20/21 Feb 16

As one of the “Non sailors” on the team, the thought of a 4/5 day crossing from SG to the Falklands didn’t fill me with too much enthusiasm.  Apparently to get where you need to on a yacht, you need the wind to be going in the right direction and at a decent speed.  Who knew?  So for the last 24/36 hours we have been sailing North, no closer to our destination.  The reason for this is two fold: a. There was some bad weather to box around to the South and b. it puts us in a good “attack position”, in order to turn West and head straight to the Falklands.  This means that we are currently 350 nautical miles from Stanley (A good days sailing will cover 200ish Nm).


Yesterday saw  a couple of highlights.  Firstly we had a pod of dolphins accompany us for a few minutes.  This is one of the things that never gets boring (along with penguin selfies).  The other was, whilst at the helm, I was alerted by Tony that there was a yacht on the horizon.  As we slowly approached the red hulled vessel, we could see that it was much smaller than us and bobbing around in the large swell.  After a radio conversation, Stephen informed us that it was ‘Johan, the tall slim French guy’ (oi, oi).  He had set out from South Georgia 48 hours before us and was sailing single handedly to Stanley.  As we passed him by at almost double the speed, the watch tried to establish what type of person it takes to undergo such a feat, in such a remote part of the world – the debate continues, but perhaps we’ll meet him in Stanley before we move on to Mare Harbour at the end of the month!  All this is, of course, on the condition that we don’t have to abandon ship, due to being overrun by ‘toilet regurgitation’.  As a grown man of 34, I can safely say that nothing makes me want to cry more than trying to pump away your waste, in a rolling sea, whilst the contents of the bowl is sloshing at your feet.  If we manage to find the phantom blocker, he/she owes me.  Big time.


The last 2 nights’ dinners saw the reheating of a previously made cottage pie and then a bolognaise sauce to go with freshly cooked spaghetti.  Needless to say that the inter-watch “Come dine with me” resumed for today’s lunch, which saw Molly “peg leg” Macpherson bang out some home made oggies (Pasties), that Ivor Dewdney himself would be proud to serve up.  This morning saw the first pack of bacon opened and I underwent the task of presenting the oncoming watch with a smally full English!  Unfortunately there were only ten rashers of bacon and eleven carnivores, therefore someone had to dip out.  Kris “admin vortex” Cunningham was doing his duty good egg (excuse the pun) piece on the helm, which meant that unfortunately he didn’t “bring home the bacon”.  I’m sure he will assassinate my good character in a future blog!!!  Yesterday also saw our first “casualty”, as Josh’s Chicken noodle soup had to be ditched overboard.  Who knew that putting pasta in the water the night before would create something resembling wallpaper paste?  I think a re-teach maybe required Elizabeth!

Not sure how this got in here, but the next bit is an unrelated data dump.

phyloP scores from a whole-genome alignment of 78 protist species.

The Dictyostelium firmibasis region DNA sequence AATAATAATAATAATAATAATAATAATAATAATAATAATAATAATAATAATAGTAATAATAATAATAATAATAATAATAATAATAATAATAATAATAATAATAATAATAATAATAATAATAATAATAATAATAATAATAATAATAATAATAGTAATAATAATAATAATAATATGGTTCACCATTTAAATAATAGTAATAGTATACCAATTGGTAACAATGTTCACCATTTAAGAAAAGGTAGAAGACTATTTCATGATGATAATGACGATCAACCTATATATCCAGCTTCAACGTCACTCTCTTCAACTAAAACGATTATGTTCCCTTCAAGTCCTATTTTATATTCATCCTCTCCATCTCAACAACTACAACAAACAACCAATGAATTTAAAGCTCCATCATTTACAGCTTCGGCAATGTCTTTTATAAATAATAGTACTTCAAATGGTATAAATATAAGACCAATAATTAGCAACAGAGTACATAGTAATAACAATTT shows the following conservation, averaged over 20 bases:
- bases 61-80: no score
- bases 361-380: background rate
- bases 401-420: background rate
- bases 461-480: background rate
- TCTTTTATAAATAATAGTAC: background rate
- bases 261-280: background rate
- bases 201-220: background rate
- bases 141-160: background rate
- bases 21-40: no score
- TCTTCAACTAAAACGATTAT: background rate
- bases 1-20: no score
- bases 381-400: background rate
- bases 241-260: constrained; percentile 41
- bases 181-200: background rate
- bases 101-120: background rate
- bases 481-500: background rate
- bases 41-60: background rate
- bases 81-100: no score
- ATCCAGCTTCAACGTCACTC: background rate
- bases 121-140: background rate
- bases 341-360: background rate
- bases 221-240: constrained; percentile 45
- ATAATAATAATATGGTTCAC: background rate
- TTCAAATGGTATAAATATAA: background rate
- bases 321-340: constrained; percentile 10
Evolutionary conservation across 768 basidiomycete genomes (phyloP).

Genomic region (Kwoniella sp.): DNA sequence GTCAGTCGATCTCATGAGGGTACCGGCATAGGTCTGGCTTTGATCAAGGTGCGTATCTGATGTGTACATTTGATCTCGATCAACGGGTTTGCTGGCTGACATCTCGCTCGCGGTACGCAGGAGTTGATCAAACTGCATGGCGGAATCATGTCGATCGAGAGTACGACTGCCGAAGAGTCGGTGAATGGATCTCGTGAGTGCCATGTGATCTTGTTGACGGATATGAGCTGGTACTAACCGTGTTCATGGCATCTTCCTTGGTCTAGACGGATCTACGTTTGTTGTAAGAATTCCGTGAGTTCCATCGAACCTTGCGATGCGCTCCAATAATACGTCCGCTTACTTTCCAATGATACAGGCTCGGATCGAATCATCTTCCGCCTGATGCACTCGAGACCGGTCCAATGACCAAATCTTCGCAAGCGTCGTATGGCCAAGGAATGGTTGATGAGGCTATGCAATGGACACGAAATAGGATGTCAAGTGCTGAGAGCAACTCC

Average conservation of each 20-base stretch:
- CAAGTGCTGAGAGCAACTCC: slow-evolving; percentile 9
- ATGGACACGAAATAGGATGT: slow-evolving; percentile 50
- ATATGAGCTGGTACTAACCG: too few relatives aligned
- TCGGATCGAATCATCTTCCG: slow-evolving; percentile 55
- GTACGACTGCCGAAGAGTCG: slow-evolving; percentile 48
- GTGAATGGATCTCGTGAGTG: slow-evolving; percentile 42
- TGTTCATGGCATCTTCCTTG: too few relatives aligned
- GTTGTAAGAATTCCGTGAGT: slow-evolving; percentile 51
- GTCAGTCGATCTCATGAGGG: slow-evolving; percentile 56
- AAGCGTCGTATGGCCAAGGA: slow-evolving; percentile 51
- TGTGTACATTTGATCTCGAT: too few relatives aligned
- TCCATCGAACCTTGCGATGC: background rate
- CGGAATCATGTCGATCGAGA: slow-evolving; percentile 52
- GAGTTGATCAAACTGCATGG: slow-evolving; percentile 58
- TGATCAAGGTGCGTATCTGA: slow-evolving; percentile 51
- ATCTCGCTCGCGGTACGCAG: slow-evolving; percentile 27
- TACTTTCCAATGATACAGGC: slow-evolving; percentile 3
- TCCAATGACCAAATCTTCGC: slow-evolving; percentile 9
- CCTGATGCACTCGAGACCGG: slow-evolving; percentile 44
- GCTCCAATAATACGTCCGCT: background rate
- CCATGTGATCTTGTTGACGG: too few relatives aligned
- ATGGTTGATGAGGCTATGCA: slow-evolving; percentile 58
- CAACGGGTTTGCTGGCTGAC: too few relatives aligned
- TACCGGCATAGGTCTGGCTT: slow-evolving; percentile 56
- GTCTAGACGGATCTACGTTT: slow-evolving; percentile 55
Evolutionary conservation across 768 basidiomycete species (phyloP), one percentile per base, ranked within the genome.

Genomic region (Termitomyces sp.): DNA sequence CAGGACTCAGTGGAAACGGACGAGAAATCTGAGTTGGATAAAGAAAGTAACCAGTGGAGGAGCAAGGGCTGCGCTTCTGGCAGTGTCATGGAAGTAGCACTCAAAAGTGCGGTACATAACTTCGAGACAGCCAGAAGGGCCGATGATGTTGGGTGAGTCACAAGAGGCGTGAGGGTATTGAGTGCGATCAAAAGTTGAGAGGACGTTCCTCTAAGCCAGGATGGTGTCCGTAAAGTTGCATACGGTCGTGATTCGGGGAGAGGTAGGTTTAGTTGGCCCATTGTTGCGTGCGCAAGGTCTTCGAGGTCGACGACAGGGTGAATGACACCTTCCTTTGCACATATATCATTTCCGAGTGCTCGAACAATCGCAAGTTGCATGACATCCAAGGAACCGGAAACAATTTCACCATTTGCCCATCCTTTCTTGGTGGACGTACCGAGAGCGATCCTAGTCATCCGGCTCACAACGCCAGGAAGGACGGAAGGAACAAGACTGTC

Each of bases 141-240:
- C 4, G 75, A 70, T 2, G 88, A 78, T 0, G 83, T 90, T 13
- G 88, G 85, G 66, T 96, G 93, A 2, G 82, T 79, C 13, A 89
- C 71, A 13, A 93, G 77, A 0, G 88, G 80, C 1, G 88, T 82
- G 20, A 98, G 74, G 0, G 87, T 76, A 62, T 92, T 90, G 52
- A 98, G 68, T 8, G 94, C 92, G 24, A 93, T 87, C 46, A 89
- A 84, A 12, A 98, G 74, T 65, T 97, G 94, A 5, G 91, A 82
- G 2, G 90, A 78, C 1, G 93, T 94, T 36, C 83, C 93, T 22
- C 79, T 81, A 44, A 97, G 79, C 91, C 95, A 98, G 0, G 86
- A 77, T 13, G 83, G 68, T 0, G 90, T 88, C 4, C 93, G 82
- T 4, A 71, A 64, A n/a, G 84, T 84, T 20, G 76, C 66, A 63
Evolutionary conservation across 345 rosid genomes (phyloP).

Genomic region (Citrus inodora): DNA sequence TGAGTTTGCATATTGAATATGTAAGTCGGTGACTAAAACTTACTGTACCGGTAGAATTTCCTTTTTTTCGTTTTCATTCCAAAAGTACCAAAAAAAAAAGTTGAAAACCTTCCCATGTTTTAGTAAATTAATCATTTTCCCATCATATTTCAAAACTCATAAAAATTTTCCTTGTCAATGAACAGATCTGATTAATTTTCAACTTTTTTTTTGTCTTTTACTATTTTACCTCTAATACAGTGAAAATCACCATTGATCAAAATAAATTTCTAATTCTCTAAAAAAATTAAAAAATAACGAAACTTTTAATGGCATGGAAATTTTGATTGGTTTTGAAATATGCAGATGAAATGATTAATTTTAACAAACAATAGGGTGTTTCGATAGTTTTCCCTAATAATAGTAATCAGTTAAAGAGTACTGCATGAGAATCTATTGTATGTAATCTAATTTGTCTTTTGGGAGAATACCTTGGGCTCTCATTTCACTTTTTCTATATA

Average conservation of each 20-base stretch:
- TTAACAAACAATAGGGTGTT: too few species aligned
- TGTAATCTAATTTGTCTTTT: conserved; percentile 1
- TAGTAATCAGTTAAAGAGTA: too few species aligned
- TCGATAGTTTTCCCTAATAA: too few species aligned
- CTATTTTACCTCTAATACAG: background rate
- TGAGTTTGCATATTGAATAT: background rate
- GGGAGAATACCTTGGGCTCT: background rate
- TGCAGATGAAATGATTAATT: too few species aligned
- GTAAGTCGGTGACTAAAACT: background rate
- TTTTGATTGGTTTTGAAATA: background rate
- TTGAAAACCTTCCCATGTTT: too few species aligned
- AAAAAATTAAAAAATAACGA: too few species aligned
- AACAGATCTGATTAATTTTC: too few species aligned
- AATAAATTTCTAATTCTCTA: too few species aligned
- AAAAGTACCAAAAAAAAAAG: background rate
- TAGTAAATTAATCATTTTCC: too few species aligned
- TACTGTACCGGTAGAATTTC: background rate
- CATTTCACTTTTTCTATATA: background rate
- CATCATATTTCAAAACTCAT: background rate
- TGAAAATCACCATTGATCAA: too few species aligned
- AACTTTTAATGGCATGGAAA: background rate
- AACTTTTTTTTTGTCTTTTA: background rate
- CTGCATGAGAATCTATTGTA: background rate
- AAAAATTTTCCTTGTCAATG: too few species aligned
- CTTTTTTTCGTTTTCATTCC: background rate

Tonight’s meal is going to be some form of Thai green curry, although provisions are running low.  Our resident cake baker Dan is currently chasing the ingredients around the galley and he is once again preparing his copyright patent pending, “sea oven stabiliser” (a tuna can propped up by a fork).  One can only hope that he once again finds the stash of chocolate that is fast becoming an urban myth on board (along with the Chocolate Hob Nobs).  With fair weather and good winds, we aim to be in the Falklands on the 25th.  This will be followed by a team meal at the Malvina House Hotel, where we will be at the mercy of the dittling gun.  Hopefully they have something with bacon on the menu……………………….